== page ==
2012: The Retrospective

It’s winding down and I can take a breath. Unlike the past few years, I feel like I’ve charted out some kind of evolution through what I’ve collected. I feel as though there has been more progress than paralysis. I’ve gotten better and bolder. I’ve grown more confident in my words, to the point of where I could allow myself to submit them to magazines for the first time. I learned about the process of waiting and the subsequent sting of rejection, but I didn’t let that deter me. I kept at it until I found good homes. I’ve published short fiction, reviews, essays, and poetry – both online and in print. Some bookstores in Austin have a poem of mine on the bookshelves. And I still have more writing forthcoming in other places after the new year rolls around.

I addressed my issues with crippling anxiety and sadness, which is hard if you’ve become so used to a cycle. The help I received loosened the tightness in my chest and gave me the space I needed for myself.  There was less static and it allowed me to ease into my own skin, slowly. I didn’t know things could move forward. I reached out and made new friends. I talked to more writers and people who were interested in what I was doing. I found myself stepping outside and not being as afraid to see what might happen.

Usually my New Year’s resolution is to simply not have any resolutions (in fact, you can read about last year’s retrospective here, in which I bring this exact thing up) because they are usually silly or unrealistic, but I’m going to break that tradition for this upcoming year. Instead, I’m going to try to think of it as just another one of those short-term lists in order to keep my head together. It is not so hard and not so unreasonable.


  • Read more books than I read in 2012
  • Publish more writing than I published in 2012
  • Try out internet book trading via something like Paperbackswap, which seems fun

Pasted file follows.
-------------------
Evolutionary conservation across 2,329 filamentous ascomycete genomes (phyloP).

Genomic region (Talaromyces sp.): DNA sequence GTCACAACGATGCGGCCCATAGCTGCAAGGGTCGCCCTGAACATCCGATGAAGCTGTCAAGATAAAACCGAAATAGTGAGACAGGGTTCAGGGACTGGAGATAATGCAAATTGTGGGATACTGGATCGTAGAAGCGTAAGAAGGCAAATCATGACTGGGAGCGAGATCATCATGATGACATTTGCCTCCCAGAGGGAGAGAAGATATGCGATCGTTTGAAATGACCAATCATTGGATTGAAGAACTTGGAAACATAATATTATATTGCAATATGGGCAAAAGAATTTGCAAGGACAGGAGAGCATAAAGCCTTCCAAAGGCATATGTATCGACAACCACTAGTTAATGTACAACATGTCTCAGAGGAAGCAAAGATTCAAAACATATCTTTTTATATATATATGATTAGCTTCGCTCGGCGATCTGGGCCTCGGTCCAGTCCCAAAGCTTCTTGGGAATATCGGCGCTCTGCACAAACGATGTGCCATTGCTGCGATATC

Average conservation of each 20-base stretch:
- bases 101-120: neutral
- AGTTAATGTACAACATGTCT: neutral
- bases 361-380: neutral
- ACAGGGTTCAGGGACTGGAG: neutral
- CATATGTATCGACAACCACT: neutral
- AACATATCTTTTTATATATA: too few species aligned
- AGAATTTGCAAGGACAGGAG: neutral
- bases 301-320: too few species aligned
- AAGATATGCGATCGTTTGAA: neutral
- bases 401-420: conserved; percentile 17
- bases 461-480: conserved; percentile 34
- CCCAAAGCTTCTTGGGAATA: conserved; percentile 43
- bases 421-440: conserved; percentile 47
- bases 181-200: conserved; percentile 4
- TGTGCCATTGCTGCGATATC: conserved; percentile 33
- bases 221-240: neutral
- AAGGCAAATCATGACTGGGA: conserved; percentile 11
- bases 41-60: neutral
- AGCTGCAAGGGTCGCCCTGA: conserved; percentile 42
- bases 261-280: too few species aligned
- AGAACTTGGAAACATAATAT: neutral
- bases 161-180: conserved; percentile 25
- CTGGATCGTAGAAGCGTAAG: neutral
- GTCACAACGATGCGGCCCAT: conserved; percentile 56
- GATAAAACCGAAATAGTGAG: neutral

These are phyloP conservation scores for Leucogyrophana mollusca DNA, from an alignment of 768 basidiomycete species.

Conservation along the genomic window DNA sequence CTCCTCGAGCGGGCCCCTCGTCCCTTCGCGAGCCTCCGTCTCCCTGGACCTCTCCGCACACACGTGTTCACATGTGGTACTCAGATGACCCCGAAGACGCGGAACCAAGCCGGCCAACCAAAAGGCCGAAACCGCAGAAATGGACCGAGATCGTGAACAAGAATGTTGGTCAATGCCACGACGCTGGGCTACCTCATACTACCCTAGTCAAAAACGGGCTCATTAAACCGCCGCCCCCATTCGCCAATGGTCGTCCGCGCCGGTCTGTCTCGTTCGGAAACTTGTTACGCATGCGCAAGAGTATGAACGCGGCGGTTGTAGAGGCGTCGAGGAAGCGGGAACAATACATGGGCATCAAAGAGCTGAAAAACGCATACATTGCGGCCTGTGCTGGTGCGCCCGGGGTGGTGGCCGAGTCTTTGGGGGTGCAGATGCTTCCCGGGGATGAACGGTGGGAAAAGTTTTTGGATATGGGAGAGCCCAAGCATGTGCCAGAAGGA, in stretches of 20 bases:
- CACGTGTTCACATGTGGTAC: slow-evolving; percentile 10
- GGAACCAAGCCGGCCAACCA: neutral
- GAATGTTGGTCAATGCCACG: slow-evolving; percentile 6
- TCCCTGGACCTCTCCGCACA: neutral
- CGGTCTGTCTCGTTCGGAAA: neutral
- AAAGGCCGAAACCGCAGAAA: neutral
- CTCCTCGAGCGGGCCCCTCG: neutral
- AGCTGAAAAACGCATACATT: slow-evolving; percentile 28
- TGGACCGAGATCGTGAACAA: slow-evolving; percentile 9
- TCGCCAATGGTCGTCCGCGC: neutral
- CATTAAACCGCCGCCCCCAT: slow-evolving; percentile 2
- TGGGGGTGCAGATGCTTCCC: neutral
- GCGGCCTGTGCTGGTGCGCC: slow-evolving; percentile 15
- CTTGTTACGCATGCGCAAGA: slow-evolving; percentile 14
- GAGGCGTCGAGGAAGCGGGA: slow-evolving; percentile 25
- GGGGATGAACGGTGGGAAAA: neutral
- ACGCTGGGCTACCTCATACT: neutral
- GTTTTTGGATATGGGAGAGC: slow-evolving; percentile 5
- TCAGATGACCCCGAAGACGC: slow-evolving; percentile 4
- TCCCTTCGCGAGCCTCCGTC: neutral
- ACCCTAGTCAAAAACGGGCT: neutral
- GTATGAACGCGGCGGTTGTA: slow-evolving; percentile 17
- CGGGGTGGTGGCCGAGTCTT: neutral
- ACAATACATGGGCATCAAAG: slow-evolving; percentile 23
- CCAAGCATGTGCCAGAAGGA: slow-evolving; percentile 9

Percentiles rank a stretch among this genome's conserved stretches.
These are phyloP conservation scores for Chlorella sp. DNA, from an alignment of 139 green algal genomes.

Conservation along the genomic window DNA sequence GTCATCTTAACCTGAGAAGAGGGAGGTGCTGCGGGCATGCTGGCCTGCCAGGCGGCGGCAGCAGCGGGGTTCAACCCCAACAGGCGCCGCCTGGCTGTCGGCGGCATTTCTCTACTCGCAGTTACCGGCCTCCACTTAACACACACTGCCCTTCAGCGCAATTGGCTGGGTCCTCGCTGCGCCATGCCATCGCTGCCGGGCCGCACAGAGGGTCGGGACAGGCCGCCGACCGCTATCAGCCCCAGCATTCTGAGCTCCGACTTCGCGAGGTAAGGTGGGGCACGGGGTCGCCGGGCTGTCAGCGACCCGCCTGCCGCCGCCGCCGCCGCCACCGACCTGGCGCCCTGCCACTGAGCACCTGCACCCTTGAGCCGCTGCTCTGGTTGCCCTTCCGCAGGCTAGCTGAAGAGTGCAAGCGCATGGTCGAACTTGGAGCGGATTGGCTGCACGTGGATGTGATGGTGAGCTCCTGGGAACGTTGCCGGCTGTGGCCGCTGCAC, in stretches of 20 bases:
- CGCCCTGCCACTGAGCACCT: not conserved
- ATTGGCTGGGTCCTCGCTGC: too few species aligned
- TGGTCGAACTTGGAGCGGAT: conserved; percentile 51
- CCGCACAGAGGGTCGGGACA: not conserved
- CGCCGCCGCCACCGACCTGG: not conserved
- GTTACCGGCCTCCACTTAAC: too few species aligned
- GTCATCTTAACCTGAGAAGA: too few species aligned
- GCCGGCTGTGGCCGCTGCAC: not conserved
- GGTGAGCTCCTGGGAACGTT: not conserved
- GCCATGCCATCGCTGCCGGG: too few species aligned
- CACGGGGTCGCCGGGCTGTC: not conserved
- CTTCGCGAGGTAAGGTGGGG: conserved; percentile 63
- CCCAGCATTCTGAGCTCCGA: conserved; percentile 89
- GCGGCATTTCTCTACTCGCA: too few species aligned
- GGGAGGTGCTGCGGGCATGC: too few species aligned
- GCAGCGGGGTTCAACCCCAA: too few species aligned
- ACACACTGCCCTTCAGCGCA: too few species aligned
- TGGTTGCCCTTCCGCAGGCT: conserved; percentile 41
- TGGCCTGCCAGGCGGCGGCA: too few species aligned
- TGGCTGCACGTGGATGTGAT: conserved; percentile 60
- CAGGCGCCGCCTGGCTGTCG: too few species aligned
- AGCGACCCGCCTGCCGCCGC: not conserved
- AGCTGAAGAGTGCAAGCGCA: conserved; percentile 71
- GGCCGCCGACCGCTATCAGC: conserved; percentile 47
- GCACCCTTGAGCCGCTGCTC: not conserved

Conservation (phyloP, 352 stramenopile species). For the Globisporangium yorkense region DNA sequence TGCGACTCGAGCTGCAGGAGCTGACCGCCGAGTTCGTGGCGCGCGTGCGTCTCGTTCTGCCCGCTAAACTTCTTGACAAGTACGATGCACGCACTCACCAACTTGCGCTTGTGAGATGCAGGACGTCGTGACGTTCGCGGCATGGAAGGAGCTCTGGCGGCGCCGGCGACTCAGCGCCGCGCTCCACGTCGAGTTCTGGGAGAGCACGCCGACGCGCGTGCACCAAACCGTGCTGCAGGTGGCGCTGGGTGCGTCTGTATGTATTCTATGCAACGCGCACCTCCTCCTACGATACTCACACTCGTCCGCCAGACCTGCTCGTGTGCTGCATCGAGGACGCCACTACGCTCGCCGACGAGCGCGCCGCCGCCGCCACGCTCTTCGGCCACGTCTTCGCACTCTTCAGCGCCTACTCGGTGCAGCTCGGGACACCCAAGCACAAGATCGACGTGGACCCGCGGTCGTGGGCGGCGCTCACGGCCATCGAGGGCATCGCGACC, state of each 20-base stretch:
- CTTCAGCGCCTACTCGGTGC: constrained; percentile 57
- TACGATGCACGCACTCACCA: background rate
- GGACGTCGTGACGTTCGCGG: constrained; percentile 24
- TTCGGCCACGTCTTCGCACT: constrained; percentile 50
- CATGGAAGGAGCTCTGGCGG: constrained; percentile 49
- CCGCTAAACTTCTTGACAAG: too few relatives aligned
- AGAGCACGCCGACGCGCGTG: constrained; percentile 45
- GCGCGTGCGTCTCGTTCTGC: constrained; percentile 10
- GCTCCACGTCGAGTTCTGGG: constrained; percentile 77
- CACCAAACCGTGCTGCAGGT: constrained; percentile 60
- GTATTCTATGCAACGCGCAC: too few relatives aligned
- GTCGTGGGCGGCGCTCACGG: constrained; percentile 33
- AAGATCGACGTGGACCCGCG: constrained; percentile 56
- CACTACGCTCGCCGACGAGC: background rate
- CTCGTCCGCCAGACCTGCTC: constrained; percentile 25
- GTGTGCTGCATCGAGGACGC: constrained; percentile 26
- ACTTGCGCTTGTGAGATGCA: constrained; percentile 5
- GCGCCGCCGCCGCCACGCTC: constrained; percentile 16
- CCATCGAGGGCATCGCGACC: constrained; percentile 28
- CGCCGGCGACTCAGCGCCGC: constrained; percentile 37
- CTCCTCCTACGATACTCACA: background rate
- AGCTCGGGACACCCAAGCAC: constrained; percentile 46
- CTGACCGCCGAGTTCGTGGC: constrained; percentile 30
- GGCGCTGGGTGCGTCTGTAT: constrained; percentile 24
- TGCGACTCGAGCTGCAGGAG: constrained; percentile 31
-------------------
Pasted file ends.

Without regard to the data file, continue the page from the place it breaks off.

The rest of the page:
• Start a new online literary magazine, inspired by places like >kill author and PANK
  • Become a Goodreads author and/or librarian
  • Maybe get a very small tattoo, if I can finally decide on something
  • Move more, before my muscles completely atrophy
  • Update this blog with a snazzy new theme
  • Find a better near-future amidst the economic uncertainty of the far-future

And now, this year’s collection.

Metropolis Night by Jacklyn Laflamme


I Kill Giants by Joe Kelly and J.M. Ken Niimura
Never Let Me Go by Kazuo Ishiguro
Who’s Afraid of Virginia Woolf? by Edward Albee
Demian by Hermann Hesse
Mysterious Skin by Scott Heim
Zazen by Vanessa Veselka
The Writing of Fiction by Edith Wharton
The Dream of a Common Language by Adrienne Rich
If on a winter’s night a traveler by Italo Calvino
4.48 Psychosis by Sarah Kane
Einstein’s Dreams by Alan Lightman


Barton Fink
Leon: the Professional
Masculin, Feminin
Une Femme est une Femme
Mary and Max
8 1/2
Public Speaking
All About Eve
Citizen Kane
Kiki’s Delivery Service
Norwegian Wood
Grey Gardens
Whatever Happened to Baby Jane?
The Secret World of Arrietty
The Borrowers
The Hunger Games
The Perks of Being a Wallflower
Paradise Now
We Need to Talk About Kevin
Moonrise Kingdom


“Oblivion” and “Genesis” by Grimes
“Every Single Night” by Fiona Apple
“Teen Idle” and “Oh No” by Marina and the Diamonds
“Soft as Chalk” by Joanna Newsom
“Catgroove” and “Booty Swing” by Parov Stelar
“Je Veux” by Zaz
“24” by Jem
“Air War” by Crystal Castles
“Strict Machine” by Goldfrapp
“Obedear” by Purity Ring
“Old Friend” by Sea Wolf
“Gallows” by CocoRosie
“These Days” by Nico
“Turn the Wolves” and “Halo” by Lotte Kestner